Target is one of the most popular shopping centers in the United States. It has 1,802 stores in the United States, with numerous stores in the Chicago area. Customers can purchase groceries, shop for household items, and have their prescriptions filled at Target.
Every year, customers slip and fall inside Target stores across the nation. Some are not injured, but others suffer serious injuries that require extensive medical treatment. How can stores like Target be held liable when their customers are injured?
There are three primary categories of visitors to a property: licensees, invitees, and trespassers.
Licensees have express or implied permission to enter a property. Licensees enter a property for their own purposes—for example, a meter reader enters a property to check a homeowner’s power meter to determine how much the homeowner’s power bill should be. Property owners must warn licensees about dangerous conditions that they are aware of and that the licensees are not likely to discover on their own. For example, a meter reader should be warned if a heavy gate to the property is broken and may fall.
Invitees also have express or implied permission to enter a property, but they are typically social guests, customers, or friends and neighbors. Property owners must keep their premises reasonably safe for invitees.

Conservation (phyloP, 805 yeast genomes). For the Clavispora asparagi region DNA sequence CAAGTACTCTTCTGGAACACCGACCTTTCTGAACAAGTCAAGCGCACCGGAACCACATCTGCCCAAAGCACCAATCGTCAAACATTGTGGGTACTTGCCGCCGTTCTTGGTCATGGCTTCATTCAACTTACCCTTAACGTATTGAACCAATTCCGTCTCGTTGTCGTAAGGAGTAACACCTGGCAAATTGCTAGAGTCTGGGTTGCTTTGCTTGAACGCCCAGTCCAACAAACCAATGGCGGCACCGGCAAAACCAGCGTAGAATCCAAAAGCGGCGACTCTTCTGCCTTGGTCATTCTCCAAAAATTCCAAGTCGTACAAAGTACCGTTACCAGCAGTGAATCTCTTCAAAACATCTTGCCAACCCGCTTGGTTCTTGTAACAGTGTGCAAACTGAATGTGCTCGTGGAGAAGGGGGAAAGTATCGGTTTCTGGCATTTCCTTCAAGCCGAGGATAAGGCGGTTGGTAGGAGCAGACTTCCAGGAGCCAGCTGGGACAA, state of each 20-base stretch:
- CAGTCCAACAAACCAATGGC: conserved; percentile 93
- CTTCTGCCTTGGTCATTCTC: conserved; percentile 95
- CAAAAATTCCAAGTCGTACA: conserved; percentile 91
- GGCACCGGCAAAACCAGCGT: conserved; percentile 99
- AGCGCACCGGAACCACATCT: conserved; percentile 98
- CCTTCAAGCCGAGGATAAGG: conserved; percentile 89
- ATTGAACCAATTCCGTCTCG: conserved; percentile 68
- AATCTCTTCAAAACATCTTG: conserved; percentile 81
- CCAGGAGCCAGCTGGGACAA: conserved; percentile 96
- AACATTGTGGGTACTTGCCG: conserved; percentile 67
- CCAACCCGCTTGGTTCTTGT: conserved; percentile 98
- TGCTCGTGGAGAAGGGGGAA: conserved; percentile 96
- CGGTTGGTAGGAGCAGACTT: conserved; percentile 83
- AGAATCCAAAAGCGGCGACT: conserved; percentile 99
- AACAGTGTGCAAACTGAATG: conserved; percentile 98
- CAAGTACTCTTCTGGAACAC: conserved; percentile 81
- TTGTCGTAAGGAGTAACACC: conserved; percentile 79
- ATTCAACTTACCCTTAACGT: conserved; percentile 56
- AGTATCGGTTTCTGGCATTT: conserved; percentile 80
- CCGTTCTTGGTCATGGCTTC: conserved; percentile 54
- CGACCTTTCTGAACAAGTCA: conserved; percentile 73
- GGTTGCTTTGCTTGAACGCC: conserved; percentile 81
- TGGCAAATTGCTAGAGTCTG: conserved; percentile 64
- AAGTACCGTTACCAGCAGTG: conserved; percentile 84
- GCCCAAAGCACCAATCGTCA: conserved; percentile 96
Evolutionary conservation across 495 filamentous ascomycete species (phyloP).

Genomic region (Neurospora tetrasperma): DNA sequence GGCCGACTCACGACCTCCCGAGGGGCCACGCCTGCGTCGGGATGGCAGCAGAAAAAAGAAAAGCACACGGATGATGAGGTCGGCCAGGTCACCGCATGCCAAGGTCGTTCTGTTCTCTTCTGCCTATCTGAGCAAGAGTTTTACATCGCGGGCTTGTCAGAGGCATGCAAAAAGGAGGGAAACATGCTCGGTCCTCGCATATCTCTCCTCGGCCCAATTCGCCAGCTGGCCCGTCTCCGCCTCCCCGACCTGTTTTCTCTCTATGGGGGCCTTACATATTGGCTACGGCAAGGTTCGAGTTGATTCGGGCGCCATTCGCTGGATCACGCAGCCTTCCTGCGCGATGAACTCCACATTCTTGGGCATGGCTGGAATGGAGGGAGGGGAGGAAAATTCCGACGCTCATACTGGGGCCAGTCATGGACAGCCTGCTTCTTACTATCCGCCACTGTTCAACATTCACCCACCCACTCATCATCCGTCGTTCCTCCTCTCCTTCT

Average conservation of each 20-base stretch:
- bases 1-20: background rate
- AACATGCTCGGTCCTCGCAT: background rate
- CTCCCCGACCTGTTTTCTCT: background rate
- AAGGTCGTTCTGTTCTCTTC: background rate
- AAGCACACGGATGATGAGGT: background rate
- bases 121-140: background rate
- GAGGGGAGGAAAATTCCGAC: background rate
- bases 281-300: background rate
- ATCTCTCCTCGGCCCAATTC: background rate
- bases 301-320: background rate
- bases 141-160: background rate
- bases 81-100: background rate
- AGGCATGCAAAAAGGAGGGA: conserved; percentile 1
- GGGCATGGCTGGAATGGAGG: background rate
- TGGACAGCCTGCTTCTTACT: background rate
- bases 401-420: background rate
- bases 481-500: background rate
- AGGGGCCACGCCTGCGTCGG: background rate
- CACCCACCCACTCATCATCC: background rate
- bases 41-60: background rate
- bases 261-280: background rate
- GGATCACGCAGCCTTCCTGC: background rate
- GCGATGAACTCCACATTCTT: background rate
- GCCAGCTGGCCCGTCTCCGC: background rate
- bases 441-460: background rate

Trespassers are traditionally owed no duties by property owners. They do not have permission to enter a property.
The elements of a slip and fall claim
In every slip and fall claim, the victim must prove:
- The property owner had a duty to the victim;
- That duty was breached; and,
- Due to that breach, the victim was injured.
The duty, as discussed above, is the duty to keep a property safe for visitors. This duty is breached when a safety hazard is present on the property. If the property owner does not either 1) warn others of the hazard or 2) take measures to remove the hazard, the property owner may be liable if the victim is injured.
The victim must prove the extent of his or her injuries. If a shopper slips in a Target store but does not fall and suffer any injuries, then a slip and fall claim will not go forward because there are no real damages. However, if the victim falls and breaks an ankle, the victim will need to supply medical records, proof of lost wages, and other documents that support the claim. These documents will be examined by the victim’s attorneys and the property owner’s attorneys as they attempt to negotiate a settlement throughout the case. If they cannot agree on a settlement amount, the case will go to trial.
Our attorneys are experienced in slip and fall cases
At Stein & Shulman, our attorneys have represented clients in slip and fall claims of all shapes and sizes throughout our combined four decades of practice. To schedule a free consultation to discuss your legal options, call 312-422-0506.